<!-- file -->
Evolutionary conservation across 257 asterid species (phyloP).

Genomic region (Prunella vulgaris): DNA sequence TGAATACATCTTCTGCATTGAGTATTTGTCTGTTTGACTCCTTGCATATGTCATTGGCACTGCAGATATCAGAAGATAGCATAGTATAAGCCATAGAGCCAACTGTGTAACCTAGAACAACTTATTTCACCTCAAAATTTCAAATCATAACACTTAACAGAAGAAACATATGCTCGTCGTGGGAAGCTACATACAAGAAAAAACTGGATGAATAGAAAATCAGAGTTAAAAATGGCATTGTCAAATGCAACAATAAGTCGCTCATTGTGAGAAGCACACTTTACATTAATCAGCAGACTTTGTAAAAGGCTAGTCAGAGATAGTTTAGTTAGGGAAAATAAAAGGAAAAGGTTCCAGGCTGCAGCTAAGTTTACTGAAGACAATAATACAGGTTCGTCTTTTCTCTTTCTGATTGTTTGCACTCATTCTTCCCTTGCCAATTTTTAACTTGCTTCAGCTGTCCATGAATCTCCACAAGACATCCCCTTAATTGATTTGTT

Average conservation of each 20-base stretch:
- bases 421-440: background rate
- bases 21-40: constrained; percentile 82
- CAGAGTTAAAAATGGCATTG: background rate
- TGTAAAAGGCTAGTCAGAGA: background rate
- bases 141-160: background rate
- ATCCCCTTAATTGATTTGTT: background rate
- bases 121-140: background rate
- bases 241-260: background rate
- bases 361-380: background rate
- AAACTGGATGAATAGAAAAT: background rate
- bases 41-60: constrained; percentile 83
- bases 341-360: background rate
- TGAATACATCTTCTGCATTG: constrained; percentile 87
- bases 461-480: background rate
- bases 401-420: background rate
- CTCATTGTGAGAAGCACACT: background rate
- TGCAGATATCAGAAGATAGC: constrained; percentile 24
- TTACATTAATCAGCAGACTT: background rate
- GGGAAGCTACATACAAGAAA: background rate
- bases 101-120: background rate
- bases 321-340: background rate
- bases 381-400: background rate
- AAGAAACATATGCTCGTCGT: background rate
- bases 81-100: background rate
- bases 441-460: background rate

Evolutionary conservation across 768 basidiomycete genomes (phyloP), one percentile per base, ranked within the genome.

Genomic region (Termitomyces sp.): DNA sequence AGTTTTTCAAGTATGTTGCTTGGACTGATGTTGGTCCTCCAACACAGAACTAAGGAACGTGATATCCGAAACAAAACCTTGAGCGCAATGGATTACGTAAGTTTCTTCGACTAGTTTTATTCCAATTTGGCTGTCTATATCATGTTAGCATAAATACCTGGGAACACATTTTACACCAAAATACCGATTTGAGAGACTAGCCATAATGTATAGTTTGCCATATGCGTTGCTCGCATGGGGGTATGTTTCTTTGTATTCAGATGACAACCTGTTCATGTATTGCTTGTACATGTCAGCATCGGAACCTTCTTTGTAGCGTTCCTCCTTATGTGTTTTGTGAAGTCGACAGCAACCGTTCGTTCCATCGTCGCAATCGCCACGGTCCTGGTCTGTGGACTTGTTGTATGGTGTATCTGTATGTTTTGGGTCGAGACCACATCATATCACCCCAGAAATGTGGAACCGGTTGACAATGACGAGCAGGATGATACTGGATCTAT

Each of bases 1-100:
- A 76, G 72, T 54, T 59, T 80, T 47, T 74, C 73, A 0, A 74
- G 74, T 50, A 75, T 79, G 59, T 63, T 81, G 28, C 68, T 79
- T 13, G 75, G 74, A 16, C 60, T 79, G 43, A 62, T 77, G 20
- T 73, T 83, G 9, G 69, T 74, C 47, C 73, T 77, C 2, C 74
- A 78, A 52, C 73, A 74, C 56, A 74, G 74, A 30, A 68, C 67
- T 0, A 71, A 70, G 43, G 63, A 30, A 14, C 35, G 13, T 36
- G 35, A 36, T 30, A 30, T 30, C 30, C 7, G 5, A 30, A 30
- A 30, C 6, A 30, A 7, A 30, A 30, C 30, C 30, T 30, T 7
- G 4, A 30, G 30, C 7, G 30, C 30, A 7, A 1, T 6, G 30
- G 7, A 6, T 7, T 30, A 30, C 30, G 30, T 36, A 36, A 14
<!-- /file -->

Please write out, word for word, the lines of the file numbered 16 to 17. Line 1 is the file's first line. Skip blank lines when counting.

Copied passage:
- TGAATACATCTTCTGCATTG: constrained; percentile 87
- bases 461-480: background rate